As a response to increasing competition in global markets, many industrial sectors (e.g. automotive, aerospace, tooling or packaging) aim at improving their product performances through surface functionalisation. As the products are increasingly complex in terms of scale (from nano to macro) and shape, processes need to deliver efficiently, ensuring an uncompromised quality together with high versatility and controlled costs. One way to reach this goal is to differentiate between a product body and its surface, where specific properties can be tailored. Furthermore, the required functionalities may be achieved with little or no addition of new raw material. For example, modifications in the surface geometry or even microstructure induced by texturing processes enable to improve the performance of those products by providing them with dedicated functionalities such as tailored friction, antibacterial properties, aesthetic issues or self-cleaning capabilities, among others.
In this context, substantial research is needed for exploring innovative approaches aimed at producing high added-value functional surfaces by a superficial modification of the substrate. Special attention should be paid to the cost efficiency of the novel surface manufacturing processes and to the development of technologies that are adaptable and up-scalable to real scale conditions and to their implementation into mass production conditions. Finally, environmental aspects of the processes should also be addressed.Scope:
The proposal should address surface-modifying methods which do not alter the chemical composition of the surface or add an extra layer of a different material, for example: micro-machining, texturing, photon-based technologies, laser, mechanical treatments, etc. These methods should be used to create new manufacturing processes that can be applied on mass production lines. Due to the need for cost-effective technologies, these processes should be easy to integrate within the existing manufacturing plants and cost-effectiveness should be demonstrated. The research activities should be multi-disciplinary and address all of the following issues:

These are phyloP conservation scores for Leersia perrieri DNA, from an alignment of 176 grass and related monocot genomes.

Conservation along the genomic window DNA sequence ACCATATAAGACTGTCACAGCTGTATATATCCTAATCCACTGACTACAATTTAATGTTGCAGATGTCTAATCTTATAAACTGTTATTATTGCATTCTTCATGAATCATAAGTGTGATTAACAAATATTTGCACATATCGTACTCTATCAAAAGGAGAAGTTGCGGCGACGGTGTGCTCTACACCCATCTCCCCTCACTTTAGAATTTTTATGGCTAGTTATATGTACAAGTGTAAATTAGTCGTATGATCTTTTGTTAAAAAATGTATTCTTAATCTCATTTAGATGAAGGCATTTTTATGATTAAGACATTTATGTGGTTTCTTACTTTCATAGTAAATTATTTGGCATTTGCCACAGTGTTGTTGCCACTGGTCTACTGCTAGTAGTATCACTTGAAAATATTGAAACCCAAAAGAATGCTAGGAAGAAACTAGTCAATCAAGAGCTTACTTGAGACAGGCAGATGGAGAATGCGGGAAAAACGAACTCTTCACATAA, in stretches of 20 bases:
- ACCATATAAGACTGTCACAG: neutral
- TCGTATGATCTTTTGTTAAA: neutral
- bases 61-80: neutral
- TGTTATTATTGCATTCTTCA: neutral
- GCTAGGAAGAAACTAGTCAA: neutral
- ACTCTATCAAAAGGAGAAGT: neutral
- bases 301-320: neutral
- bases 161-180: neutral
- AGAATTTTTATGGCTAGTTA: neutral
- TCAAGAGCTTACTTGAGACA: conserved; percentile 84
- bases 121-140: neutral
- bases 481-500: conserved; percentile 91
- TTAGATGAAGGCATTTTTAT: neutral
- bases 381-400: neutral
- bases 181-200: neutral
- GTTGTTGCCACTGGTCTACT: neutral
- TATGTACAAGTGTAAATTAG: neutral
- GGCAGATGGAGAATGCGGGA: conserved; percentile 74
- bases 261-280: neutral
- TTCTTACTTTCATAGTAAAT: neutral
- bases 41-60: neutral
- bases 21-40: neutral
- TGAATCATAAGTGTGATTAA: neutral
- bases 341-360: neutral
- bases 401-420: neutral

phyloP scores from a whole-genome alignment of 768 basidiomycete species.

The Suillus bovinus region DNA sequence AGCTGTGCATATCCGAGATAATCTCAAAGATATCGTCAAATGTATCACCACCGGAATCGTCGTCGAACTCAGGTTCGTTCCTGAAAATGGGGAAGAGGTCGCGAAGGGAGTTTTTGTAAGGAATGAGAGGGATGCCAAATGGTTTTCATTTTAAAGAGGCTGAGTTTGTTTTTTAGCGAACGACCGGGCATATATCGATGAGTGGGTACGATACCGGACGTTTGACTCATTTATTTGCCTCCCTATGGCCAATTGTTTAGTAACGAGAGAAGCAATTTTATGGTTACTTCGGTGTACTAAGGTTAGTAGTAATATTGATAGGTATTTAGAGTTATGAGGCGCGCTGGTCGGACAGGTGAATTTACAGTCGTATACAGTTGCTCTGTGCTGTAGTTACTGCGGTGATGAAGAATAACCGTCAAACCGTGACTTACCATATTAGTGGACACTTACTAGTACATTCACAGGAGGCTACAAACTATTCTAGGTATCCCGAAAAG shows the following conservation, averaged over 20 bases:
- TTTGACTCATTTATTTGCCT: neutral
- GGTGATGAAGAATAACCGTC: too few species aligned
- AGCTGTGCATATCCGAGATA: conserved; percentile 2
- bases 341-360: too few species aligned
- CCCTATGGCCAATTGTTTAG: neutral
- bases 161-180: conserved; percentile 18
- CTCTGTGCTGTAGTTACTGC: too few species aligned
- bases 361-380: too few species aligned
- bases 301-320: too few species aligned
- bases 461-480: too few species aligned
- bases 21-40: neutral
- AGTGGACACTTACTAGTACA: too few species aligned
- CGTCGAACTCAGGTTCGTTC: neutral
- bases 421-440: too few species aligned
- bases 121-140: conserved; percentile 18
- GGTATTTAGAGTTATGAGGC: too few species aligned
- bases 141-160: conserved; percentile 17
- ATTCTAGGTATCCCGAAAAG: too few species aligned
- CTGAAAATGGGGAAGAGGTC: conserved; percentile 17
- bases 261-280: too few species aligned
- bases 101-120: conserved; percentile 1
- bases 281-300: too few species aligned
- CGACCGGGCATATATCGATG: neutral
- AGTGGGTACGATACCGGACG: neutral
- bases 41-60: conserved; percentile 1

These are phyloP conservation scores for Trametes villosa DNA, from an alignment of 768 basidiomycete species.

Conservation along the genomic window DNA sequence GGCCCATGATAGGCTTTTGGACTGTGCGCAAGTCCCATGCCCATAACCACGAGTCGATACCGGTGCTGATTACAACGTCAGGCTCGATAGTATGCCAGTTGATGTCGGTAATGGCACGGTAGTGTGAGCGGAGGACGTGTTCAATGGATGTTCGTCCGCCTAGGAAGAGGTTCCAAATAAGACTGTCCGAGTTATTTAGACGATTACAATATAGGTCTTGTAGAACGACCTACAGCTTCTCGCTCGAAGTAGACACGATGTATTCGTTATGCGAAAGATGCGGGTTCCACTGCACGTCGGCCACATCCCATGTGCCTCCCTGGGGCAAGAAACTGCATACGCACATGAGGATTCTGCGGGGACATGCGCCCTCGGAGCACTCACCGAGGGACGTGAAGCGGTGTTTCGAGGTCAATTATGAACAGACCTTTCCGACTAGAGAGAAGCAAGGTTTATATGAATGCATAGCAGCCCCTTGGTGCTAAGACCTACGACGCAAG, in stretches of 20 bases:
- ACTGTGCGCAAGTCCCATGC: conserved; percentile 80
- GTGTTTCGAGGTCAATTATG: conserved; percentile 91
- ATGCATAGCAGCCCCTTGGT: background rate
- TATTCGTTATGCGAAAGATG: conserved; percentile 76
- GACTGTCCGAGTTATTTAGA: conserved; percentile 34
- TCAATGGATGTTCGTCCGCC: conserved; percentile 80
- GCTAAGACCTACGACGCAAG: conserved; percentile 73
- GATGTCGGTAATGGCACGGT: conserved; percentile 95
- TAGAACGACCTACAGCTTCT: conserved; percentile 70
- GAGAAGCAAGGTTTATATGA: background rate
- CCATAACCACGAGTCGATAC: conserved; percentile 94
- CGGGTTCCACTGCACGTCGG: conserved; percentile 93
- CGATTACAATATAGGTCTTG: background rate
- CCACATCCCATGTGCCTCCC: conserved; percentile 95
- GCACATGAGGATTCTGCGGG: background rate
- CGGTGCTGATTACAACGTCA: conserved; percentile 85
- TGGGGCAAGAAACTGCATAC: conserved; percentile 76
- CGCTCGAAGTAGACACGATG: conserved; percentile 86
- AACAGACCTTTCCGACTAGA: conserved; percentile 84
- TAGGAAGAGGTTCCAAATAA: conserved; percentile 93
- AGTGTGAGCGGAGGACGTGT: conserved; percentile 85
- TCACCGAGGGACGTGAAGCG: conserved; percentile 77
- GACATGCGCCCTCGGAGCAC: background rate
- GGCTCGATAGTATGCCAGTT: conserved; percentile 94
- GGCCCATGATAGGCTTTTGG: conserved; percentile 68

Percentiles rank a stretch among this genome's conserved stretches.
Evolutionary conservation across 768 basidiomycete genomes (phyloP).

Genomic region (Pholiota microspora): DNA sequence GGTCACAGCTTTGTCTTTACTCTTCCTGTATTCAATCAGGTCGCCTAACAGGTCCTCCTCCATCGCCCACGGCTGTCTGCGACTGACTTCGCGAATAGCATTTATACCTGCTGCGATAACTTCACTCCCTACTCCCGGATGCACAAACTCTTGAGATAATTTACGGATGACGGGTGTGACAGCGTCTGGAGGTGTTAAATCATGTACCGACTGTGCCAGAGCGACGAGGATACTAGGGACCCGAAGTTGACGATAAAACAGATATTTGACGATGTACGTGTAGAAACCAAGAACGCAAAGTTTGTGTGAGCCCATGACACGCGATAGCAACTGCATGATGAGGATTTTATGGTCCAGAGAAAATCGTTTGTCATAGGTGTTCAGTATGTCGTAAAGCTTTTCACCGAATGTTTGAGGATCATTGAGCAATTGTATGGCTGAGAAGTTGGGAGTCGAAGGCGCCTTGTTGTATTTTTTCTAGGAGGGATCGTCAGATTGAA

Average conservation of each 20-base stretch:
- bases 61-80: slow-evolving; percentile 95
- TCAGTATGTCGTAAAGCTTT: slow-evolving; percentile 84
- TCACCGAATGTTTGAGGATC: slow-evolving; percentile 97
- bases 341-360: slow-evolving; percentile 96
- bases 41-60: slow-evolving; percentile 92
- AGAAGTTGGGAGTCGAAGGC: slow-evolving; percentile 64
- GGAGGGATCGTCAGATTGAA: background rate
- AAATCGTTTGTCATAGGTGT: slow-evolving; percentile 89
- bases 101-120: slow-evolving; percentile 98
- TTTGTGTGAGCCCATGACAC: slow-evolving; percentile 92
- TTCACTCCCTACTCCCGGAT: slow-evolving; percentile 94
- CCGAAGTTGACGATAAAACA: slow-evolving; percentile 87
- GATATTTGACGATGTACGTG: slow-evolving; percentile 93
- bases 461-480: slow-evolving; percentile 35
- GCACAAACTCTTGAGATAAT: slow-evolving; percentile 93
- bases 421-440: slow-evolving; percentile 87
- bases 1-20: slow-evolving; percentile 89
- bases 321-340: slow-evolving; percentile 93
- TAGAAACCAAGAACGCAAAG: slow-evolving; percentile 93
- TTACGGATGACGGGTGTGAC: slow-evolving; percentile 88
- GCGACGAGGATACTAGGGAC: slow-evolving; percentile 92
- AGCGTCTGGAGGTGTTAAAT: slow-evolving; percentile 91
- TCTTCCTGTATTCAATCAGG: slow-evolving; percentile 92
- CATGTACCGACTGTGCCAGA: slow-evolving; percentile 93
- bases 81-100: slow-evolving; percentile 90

The projects are expected to cover applied research but also demonstration activities, such as testing a prototype in a simulated operational environment. The ability of the demonstration activities to validate a technology’s high level of readiness will be reflected in the evaluation.
Activities are expected to focus on Technology Readiness Levels 4 to 6.
This topic is particularly suitable for SMEs.
The Commission considers that proposals requesting a contribution from the EU between EUR 3 and 5 million would allow this specific challenge to be addressed appropriately. Nonetheless, this does not preclude submission and selection of proposals requesting other amounts.Expected Impact:
The developed innovative product functionalities should lead to a remarkable impact for both producers and users, in the following terms:
Proposals should include a business case and exploitation strategy, as outlined in the Introduction to the LEIT part of this Work Programme.